As I stated earlier, we have all complained . . . we have all been a part of a “back to Egypt committee.” Especially when we have become frustrated . . . when we have become impatient . . . when we have decided the results were not what we thought they would be . . . when things are harder than we imagined it would be. So, we complain. What does complaining do? Usually not much . . . at least not much good. Typically it creates more problems than it solves . . . it is a poison that slowly kills. Such was the complaining of the people of Israel . . . it was slowly killing them . . . slowly killing the dream . . . and, slowly killing the relationship between them and God. They had committed the sin of separating themselves from God by complaining and not trusting God and God’s word.
We are now four weeks into the season of Lent . . . well into the thick of it. In the season of Lent we are called upon to examine our journey of faith . . . to examine our relationship with God . . . with one another. We are asked to find and identify those barriers and blockages that keep us from these relationships . . . to discern them . . . to pray about them . . . and, to remove them to grow closer to God and one another. We all know that this is hard work . . . time consuming work. It takes a lot of patience and trust . . . God’s ways are not always our ways.
At this point in the season of Lent it is not unusual for those who are taking serious the challenge of the Lord to examine and change one’s life and journey of faith to be close to the point of complaint . . . this is hard work. No one likes the season of Lent. But to find the reward one has to go through the darkness to embrace the light.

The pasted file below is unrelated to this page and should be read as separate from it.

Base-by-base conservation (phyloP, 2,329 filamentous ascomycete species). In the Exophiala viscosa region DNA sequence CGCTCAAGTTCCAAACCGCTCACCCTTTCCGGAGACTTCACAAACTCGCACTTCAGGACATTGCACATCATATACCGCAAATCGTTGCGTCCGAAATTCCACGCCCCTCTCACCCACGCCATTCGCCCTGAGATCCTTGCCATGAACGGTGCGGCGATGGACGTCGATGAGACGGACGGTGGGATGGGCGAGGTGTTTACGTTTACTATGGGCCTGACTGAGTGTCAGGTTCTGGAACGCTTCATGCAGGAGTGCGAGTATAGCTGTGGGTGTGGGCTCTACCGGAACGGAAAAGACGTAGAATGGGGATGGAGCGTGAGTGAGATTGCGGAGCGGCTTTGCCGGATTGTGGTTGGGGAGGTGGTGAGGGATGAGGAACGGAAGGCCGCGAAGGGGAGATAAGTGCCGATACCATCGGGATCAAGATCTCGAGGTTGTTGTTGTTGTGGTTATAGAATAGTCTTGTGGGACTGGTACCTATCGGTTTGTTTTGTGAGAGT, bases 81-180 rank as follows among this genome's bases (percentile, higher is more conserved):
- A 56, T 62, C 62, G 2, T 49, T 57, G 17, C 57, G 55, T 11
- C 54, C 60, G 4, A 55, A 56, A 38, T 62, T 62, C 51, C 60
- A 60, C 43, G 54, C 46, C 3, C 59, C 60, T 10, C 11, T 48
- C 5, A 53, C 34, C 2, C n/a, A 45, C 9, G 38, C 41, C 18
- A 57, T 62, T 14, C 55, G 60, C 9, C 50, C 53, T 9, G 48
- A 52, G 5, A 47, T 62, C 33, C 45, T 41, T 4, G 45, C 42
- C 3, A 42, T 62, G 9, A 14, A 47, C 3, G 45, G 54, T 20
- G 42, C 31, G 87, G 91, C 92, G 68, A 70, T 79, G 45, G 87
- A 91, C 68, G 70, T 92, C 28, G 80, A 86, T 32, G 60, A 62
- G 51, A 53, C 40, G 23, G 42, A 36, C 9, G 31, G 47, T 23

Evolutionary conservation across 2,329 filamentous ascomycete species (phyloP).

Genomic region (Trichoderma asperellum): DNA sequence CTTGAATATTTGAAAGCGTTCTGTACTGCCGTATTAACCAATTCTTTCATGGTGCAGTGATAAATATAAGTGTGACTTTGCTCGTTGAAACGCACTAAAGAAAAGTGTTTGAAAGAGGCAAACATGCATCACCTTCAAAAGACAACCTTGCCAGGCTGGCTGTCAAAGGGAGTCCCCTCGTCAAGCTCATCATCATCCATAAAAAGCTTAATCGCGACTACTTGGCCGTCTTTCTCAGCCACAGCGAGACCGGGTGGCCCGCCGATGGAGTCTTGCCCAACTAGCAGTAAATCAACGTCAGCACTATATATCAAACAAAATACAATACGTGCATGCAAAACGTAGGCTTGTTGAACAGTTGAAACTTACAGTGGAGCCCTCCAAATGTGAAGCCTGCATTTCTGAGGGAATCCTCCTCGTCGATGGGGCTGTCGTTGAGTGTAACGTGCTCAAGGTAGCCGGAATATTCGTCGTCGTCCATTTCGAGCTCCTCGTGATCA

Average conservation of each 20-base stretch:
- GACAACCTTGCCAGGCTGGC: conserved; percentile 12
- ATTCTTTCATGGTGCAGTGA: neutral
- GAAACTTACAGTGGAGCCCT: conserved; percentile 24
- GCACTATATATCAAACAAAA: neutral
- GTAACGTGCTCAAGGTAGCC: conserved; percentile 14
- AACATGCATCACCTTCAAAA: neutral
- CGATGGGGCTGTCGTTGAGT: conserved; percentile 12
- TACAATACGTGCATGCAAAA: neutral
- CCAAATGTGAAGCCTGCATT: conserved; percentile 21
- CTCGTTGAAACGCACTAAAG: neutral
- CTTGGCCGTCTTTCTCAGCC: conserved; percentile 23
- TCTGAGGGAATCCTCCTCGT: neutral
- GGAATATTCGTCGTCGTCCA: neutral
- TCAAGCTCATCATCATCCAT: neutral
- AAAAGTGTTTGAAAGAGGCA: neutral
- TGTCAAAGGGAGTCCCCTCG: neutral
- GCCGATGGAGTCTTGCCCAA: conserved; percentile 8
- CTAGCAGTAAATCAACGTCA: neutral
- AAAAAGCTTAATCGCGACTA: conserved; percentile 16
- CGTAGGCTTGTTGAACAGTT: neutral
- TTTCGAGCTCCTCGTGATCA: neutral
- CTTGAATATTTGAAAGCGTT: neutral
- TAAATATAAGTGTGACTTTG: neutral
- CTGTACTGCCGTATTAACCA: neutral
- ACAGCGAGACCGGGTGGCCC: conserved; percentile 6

So, what is the solution to the complaints? Well, it is to look up and beyond. God has Moses make a bronze snake to place upon his staff. He is to hold the staff up. Those who have been bitten by the snake and look up to this bronze snake are spared from death. In the looking up and beyond the miracle is squarely in the hands of God. The bronze snake was a symbol of their sin . . . only when they looked beyond their sin towards God would they ever be saved from their sin . . . they had to look beyond themselves and to trust God and God’s word.
It is the same for all of us. We must look at our complaints for what they are . . . they are desires . . . our wants . . . our expectations that are not being met. The focus is on us and not God . . . on us and not God’s will . . . on us and not others. In looking at our complaints . . . our sins . . . in looking beyond ourselves towards God . . . we begin to avoid the death that so often happens with the “back to Egypt committee.” God calls us away from the self.
In the Gospel of John the writer tells us: “And just as Moses lifted up the serpent in the wilderness, so must the Son of Man be lifted up, that whoever believes in him may have eternal life.” (John 3:14-15) In the cross, we see the consequences of sin. When we can stop our complaining and look beyond ourselves we discover our hope. The cure for sin . . . the cure for complaining . . . is not within us, but rather is from God beyond us.
We are on a spiritual journey in this life. From time to time we hit bumps . . . we get side-tracked . . . we lose our way . . . we complain . . . we organize “back to Egypt committees.” Yet, we are still on the journey. Lent calls us to reflect upon this journey. The secret to fulfillment in this journey is to look up and away from ourselves towards the promises of God. For the Israelites it was a bronze snake on a staff . . . for the followers of Jesus it is the image of Christ upon a cross . . . beyond that is the promise.
Yes, the journey is hard . . . but the promise is worth it all. In the words of Jesus we all find the hope during this season of Lent . . . “whoever believes in him may have eternal life.” Amen.